If you're a self-published erotica author, you're probably aware of the crazy events of the past few days, including the wholesale deletion of erotica ebooks and the shutdown of entire retail operations. If you're not, here's how things went down.
An expose in The Kernel that found numerous self-published rape and incest porn ebooks for sale at major ebook retailers precipitated a media frenzy in the UK. Amazon and Barnes & Noble began pulling titles from their stores. Other ebook retailers went farther: WH Smith shut down its entire website, and Kobo, which initially just deleted selected titles, suspended the sale of all self-published ebooks on its UK website--a shutdown that has since spread to Australia and New Zealand--in order to inventory its catalog and purge ebooks that violate its content guidelines.
As the story unfolded, authors who don't write erotica saw their titles removed, as did authors whose erotica books don't appear to violate retailers' content guidelines. In response, readers and others have launched a petition asking retailers to "leave our self-published and/or indie authors alone."
Beyond all the other issues raised by this incident--free speech, censorship (though IMO this isn't censorship; these are businesses, which have the right to sell what they choose), where the lines for objectionable content should be drawn, the slippery slope of book banning--there's one that I'm not seeing much discussed: the degree to which the apparently free market of self-publishing is vulnerable to Big Brother control.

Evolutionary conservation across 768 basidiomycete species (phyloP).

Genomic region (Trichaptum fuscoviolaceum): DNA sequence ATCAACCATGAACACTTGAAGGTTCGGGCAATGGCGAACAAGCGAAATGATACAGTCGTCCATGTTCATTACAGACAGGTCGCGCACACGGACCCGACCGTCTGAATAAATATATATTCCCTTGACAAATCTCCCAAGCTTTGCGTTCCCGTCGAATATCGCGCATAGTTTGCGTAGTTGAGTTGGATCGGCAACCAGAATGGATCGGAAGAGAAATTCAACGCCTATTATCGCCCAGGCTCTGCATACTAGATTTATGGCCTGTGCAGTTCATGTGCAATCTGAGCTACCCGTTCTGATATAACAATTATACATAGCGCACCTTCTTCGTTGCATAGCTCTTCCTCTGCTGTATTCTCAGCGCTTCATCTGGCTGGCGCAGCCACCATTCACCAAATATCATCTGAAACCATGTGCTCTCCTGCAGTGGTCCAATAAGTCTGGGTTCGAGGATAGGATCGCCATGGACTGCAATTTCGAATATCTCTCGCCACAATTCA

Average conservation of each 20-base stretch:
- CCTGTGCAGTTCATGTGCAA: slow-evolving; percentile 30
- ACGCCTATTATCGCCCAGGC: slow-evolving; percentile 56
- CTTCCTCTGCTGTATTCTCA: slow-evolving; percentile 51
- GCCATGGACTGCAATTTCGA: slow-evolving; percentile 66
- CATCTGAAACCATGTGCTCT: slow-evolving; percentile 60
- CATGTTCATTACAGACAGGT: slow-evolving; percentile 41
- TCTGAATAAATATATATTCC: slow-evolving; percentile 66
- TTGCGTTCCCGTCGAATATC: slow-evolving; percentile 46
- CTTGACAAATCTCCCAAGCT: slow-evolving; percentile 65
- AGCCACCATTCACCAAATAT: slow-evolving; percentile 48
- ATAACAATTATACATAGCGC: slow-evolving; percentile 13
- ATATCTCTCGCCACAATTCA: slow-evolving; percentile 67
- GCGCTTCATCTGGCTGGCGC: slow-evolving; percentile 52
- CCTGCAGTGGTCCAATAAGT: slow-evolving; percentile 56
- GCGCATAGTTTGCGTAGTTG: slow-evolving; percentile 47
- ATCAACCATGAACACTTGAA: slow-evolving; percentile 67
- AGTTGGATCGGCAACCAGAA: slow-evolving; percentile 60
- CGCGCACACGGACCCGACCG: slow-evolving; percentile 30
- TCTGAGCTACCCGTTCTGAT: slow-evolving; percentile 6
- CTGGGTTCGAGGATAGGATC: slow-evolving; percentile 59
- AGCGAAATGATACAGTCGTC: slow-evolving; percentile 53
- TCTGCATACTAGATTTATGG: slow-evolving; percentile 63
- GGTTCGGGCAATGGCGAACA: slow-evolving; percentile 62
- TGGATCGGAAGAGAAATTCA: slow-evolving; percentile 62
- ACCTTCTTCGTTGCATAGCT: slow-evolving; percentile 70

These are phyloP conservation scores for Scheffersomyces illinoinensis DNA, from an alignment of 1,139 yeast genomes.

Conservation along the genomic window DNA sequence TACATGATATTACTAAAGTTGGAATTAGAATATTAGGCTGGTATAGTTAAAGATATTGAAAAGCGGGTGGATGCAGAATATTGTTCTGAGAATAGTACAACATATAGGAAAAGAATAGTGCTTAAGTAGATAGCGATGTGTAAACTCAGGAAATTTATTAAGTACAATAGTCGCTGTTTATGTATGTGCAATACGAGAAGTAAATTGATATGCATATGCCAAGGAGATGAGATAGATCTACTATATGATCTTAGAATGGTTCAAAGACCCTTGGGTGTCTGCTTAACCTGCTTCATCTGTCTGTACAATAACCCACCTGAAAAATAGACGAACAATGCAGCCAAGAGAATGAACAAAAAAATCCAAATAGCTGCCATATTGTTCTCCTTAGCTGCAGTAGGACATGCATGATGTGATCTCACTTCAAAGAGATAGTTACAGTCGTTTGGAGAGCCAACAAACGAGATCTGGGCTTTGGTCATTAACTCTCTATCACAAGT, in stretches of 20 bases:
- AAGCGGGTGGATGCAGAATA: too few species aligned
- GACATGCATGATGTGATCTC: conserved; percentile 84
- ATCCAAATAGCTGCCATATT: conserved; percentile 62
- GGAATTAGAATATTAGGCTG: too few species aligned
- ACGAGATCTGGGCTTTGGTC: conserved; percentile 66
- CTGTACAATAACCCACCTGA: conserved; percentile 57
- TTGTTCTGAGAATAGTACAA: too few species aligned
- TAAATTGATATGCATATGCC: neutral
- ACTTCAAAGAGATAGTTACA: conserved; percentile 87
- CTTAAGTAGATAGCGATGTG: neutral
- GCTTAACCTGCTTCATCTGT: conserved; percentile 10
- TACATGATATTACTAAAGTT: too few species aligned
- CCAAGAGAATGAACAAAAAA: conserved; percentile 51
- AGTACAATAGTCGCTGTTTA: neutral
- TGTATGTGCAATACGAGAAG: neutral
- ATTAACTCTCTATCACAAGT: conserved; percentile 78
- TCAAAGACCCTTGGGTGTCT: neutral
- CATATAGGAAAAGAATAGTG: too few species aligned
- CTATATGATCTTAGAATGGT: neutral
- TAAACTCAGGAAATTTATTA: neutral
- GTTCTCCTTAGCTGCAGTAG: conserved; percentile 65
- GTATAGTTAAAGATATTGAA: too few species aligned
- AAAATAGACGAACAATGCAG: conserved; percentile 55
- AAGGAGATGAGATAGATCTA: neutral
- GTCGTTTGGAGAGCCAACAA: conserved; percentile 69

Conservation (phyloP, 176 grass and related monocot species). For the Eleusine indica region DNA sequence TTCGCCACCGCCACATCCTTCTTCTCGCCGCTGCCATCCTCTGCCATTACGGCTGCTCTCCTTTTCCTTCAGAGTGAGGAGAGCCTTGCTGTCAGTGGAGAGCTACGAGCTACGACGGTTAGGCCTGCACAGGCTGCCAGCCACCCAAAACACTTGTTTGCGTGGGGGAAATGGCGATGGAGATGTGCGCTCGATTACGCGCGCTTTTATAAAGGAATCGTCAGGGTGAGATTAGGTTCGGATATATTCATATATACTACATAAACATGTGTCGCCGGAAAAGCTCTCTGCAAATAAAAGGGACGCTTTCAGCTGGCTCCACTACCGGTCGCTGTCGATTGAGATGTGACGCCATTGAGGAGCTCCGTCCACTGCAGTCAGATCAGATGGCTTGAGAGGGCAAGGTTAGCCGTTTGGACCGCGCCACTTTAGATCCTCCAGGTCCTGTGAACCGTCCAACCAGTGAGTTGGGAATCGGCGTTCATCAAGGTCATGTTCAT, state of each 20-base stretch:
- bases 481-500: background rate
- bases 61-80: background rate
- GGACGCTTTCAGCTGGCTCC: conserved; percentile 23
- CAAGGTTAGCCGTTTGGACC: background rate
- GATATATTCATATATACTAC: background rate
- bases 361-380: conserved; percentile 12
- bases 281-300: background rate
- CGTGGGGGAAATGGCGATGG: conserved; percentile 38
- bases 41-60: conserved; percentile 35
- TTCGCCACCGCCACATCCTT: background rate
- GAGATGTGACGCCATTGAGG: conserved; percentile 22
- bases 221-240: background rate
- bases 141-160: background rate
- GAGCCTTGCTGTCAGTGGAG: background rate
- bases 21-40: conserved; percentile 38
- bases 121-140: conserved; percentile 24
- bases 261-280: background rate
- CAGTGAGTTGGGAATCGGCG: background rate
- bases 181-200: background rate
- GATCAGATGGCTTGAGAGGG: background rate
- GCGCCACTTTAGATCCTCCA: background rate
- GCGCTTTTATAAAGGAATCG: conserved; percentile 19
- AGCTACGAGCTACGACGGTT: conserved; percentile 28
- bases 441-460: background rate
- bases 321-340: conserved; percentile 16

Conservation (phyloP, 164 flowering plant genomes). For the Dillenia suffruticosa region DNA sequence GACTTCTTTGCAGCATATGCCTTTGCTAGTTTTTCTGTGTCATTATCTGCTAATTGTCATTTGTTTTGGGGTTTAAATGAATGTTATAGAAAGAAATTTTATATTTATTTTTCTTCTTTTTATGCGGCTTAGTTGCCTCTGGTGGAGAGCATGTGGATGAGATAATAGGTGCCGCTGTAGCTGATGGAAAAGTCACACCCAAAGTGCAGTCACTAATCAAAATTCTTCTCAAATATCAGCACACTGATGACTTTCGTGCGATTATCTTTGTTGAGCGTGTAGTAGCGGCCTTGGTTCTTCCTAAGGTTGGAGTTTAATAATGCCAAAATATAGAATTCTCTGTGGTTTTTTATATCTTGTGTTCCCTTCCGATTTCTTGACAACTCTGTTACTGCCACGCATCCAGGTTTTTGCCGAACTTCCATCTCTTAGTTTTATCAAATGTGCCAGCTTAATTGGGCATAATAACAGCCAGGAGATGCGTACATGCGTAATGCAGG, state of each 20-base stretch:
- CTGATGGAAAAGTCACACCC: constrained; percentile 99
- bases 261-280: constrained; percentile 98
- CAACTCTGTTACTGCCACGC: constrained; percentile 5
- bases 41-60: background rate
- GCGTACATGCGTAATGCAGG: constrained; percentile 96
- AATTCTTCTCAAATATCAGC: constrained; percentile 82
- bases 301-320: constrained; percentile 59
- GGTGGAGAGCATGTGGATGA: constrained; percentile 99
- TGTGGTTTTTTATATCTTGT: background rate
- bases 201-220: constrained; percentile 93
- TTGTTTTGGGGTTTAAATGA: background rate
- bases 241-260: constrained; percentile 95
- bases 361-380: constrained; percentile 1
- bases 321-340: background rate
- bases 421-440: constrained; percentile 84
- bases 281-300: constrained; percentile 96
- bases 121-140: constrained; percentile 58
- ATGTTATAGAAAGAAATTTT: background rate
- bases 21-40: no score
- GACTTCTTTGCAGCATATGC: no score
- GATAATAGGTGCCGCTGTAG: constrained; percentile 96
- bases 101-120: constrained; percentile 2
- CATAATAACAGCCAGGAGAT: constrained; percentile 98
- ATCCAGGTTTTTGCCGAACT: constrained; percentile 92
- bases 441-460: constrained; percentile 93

I've gotten some shit for my dislike of the term "independent author" (as a substitute for "self-publisher"). I get that it's supposed to denote an author's independence from the traditional publishing establishment--an entrepreneurial new world in which authors aren't subject to restrictive rights grants and can control both the process and the proceeds of publication.
But I think the term also encourages the inaccurate notion that today's DIY self-publishing empowers authors to become fully independent operators, in complete control of their own destinies. As the Great Erotica Panic of 2013 demonstrates, that's not entirely true.
Like it or not, your access to the tools of self-publishing--and, more crucially, to your published books--are controlled by your publishing platform's Terms and Conditions. These typically allow the platform to yank books, close accounts, and enforce content policies at will, often without notification or explanation. When the platforms choose to exercise this power--appropriately or inappropriately--authors often have little recourse. A common theme of such situations is the difficulty of getting removed books restored, or of penetrating the bureaucracy and finding someone who can provide real answers and/or real help.
Fortunately events like this are rare. But if you're going to self-publish, it's absolutely vital that you read and understand the Terms and Conditions of any platform you decide to use (a step that authors often gloss over), so you'll know right from the start the degree to which you're subject to your platform's power to make you disappear. It's also a good reason to avoid exclusivity and publish to as many platforms as possible, so that if one decides to torpedo your account, your books won't completely disappear.
Some have speculated that increased screening and enforcement of content guidelines mark a sea-change for the self-publishing industry and will exert a chilling effect that could end self-publishing as we know it today. I don't think so. This incident should, however, be a reality check for self-publishers who think they're launching their work into a sphere of unlimited freedom. You're only as independent as your publishing platform will let you be.